For a writer this is a major holiday. Yes it is MLK, Jr. Day. It’s also Thesaurus Day! We’re all reflective of MLK Day, but how many people told you “Happy Thesaurus Day?” None? What a shame! Let me be the first then. Happy Thesaurus Day! In celebration of a writer’s favorite holiday, here are some resources for synonymicons and treasuries of words. And in the theme of the occasion, you’ll find some select synonyms to sprout out meanings of “thesaurus.”
Power indeed! The Power Thesaurus is an online, free thesaurus does a bang up job. It’s a crowd sourced deal, which means that a hoard of writers who are most likely to be celebrants of this special day. In addition to getting a synonym, or in the case of “thesaurus” 188 of them, you also see the most popular words people are searching for alternative phrases. You can also vote up, or down, to words that have been added to the thesaurus by your fellow writers. Word lovers rejoice.
- Thesaurus for thesaurus: synonymicon, lexicon, vocabulary, index, glossary, synonymy, treasury, reference, repository, treasury of words, armory, storehouse, terminology, guidebook, arsenal, cache, gradus
For those writers who go for mind mapping and scrap booking as a way to organize ideas, the Visual Thesaurus is right there with you. While not as powerful as the Power Thesaurus, this interactive thesaurus offers a different approach. You click on word bubbles and watch them balloon out with spider legs as they expand into a web of word bubbles filled with synonyms. It can be very addictive.
- Thesaurus for thesaurus: word finder, word book, synonym zone
Here’s a new one for me, Rhyme Zone. It takes a different approach to the thesaurus and gives you words that rhyme. Fun! Here are a ton of words that rhyme with our word of the day, thesaurus:
- bore us, chlorous, chorus, doris, for us, goris, horace, horus, maurus, moresk, morisk, morrice, morris, morris', morus, norice, phorous, porous, porus, ptloris, sorus, squarrous, taurus, torras, torus, tsoris, vorous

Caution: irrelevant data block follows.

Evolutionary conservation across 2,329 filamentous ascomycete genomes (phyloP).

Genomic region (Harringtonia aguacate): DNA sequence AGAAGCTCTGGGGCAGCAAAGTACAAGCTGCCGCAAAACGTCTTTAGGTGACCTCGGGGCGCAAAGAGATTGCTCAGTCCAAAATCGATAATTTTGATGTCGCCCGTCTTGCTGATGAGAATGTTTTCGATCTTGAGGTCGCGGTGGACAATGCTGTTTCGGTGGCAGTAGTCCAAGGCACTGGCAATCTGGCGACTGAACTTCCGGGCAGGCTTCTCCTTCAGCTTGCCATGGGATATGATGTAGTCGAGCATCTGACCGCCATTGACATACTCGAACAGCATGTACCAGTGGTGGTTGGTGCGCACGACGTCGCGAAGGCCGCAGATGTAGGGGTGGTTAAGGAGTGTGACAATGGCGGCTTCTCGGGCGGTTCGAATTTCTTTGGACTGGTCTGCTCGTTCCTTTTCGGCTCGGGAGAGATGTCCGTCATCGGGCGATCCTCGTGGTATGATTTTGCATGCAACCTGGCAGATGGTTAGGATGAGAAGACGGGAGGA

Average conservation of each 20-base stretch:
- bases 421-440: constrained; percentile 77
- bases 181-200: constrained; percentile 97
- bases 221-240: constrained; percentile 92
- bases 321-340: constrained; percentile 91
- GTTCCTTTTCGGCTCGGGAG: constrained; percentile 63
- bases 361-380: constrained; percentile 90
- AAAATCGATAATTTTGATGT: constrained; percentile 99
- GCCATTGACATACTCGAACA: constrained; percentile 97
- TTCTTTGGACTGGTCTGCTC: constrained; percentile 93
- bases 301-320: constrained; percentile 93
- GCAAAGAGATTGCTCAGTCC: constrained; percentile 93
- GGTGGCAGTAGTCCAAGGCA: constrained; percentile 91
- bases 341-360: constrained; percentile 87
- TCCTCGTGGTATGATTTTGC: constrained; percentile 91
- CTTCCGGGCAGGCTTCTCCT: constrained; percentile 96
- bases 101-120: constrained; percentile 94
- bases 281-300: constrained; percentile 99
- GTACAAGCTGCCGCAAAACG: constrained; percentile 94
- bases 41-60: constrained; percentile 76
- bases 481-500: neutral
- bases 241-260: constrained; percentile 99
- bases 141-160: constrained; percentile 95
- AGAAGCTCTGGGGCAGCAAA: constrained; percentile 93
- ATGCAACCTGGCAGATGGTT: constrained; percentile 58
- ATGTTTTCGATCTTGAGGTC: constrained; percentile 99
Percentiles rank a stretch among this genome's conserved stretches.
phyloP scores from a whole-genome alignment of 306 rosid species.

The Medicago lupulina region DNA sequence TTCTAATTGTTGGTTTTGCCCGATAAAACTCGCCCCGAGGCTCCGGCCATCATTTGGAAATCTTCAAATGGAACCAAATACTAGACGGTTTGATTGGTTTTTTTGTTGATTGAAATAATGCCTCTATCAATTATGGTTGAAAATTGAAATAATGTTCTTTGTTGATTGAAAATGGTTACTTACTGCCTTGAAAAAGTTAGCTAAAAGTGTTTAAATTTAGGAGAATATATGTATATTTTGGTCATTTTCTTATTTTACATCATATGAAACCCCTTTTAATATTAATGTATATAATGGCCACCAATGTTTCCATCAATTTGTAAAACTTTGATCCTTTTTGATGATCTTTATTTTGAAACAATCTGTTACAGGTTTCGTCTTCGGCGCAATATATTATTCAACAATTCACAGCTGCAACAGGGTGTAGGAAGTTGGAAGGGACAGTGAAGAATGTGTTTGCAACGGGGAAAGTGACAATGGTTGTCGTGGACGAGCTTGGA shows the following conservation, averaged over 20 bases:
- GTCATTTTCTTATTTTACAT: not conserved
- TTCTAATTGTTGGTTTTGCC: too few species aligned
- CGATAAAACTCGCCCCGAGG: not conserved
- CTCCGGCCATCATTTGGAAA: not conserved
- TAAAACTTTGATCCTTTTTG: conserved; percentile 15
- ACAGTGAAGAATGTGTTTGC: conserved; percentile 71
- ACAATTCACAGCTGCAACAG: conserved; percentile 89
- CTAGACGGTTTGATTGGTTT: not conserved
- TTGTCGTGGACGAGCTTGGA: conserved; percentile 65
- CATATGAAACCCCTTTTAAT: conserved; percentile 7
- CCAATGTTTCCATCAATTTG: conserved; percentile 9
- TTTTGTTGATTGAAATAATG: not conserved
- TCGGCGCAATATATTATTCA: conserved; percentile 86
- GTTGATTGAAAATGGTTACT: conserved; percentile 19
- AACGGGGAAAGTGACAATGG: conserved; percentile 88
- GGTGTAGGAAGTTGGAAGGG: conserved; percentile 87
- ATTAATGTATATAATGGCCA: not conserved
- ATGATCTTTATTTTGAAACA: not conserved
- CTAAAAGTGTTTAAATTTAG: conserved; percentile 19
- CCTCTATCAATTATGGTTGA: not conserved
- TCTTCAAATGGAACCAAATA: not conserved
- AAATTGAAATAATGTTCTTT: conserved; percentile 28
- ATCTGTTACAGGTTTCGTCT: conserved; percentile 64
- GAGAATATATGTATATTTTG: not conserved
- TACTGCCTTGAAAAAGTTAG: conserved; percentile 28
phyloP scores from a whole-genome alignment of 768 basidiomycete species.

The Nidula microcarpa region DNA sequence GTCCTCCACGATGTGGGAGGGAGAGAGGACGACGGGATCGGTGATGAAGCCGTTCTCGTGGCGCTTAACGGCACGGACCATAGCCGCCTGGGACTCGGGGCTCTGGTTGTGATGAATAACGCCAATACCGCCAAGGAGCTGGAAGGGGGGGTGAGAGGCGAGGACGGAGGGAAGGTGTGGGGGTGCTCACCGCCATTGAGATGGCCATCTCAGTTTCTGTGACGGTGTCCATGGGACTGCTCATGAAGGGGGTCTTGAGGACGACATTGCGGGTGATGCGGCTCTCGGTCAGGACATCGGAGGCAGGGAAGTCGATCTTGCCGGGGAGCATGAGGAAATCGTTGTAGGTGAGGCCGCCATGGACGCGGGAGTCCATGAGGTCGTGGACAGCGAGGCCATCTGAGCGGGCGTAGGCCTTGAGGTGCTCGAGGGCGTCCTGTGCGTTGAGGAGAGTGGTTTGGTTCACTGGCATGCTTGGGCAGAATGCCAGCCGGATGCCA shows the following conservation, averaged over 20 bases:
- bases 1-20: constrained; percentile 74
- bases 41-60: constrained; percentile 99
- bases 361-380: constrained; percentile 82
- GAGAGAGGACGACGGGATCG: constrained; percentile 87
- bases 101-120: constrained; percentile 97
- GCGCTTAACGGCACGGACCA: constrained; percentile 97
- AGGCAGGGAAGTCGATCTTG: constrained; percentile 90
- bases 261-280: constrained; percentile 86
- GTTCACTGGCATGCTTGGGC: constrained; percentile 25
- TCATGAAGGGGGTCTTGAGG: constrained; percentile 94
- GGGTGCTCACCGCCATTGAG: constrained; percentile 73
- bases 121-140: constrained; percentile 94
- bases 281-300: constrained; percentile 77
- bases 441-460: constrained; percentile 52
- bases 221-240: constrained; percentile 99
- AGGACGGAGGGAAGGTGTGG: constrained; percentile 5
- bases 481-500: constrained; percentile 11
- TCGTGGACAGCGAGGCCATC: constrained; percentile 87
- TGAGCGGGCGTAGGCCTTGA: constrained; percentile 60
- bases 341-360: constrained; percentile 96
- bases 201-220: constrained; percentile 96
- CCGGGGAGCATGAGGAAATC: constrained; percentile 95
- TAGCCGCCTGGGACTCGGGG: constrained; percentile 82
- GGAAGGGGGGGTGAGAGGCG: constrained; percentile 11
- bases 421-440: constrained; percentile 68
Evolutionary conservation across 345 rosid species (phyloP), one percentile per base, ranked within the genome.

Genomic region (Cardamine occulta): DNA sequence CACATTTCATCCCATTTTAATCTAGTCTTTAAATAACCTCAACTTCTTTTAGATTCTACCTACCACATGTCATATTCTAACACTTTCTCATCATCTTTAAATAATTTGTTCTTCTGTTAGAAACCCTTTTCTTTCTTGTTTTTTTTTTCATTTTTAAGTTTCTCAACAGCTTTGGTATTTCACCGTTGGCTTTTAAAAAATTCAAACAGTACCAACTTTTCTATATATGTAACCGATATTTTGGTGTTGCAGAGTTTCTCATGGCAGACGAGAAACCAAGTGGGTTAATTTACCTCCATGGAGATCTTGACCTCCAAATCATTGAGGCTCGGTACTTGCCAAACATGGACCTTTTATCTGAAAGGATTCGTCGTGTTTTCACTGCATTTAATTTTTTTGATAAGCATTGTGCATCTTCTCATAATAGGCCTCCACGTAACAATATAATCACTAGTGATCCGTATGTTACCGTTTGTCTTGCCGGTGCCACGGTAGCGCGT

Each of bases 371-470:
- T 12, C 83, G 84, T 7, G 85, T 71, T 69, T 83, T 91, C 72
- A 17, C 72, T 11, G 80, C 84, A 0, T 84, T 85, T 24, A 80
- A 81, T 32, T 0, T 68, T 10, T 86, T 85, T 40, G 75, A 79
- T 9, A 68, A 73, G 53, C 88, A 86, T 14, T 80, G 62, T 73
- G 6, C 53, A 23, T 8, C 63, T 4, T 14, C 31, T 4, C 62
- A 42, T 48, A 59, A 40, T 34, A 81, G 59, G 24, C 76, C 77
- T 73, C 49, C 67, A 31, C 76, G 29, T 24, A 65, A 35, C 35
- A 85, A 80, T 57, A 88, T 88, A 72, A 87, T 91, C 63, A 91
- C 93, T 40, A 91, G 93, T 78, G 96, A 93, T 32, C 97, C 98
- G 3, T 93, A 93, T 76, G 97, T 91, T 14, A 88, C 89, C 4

If you looking for a book form of a thesaurus that goes to the moon, check out:
Oxford American Writer’s Thesaurus
It’s a beast of a book and it comes with tons of lists for words, like more than two dozen words for “Choosing one’s words” including veiled, cloak-and-dagger, conspiratorial and scheming. I didn’t even know that “choosing one’s words” meant anything like that. Interesting!
On an ending note, here’s a selection about “The Right Word” from the Oxford American Writer’s Thesaurus:
“If you don’t like to mince words, you’ll make every effort to be concise in both your writing and speaking, which means to remove all superfluous details. Succinct is very close to meaning concise…If you’re laconic, you are brief to the point of being curt, brusque, or even uncommunicative…Terse can also mean clipped or abrupt, but usually connotes something that is both concise and polished. A pithy statement is not only succinct but full of substance and meaning.”
You want to be pithy.
And that is the point with a thesaurus. Writers don’t use them to find fancy words to replace plain ones. They use them to find words that help them cut through the clutter. Finding the perfect word means taking away those words that are distractions. That’s the best use of any thesaurus.